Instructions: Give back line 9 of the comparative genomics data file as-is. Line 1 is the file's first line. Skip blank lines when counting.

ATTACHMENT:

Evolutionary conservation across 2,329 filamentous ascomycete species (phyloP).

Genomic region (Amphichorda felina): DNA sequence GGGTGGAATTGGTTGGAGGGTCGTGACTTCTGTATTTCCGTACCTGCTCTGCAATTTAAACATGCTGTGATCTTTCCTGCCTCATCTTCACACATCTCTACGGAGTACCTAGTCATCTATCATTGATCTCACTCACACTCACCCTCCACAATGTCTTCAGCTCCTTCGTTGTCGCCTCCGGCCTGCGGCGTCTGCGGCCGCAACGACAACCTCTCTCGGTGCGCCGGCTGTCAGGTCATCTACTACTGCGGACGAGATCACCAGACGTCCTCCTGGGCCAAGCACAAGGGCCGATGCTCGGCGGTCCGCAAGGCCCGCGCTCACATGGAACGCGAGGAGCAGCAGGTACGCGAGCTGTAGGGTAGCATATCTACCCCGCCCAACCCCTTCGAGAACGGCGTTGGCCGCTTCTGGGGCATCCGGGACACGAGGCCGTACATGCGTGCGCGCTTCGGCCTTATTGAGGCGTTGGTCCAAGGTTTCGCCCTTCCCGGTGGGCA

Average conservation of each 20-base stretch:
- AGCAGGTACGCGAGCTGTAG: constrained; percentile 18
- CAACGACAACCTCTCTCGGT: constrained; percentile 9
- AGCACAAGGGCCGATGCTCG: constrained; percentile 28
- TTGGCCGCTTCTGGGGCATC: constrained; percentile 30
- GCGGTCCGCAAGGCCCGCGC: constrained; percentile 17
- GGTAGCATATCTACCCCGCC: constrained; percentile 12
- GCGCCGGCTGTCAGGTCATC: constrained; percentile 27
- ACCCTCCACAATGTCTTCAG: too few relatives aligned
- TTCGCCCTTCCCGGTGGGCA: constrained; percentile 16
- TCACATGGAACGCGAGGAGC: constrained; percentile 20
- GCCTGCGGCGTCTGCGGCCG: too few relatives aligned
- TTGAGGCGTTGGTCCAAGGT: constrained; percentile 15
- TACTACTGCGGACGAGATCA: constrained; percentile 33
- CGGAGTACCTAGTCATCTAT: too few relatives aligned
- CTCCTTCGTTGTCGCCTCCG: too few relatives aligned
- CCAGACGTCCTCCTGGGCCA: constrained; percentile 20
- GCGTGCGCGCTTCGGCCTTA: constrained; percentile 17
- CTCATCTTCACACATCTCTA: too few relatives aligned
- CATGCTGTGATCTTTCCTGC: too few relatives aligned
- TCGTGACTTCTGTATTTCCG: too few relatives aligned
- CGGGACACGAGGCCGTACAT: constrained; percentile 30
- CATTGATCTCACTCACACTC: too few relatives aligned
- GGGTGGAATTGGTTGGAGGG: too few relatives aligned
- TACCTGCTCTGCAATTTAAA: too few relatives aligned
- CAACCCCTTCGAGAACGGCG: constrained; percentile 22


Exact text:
- GGTAGCATATCTACCCCGCC: constrained; percentile 12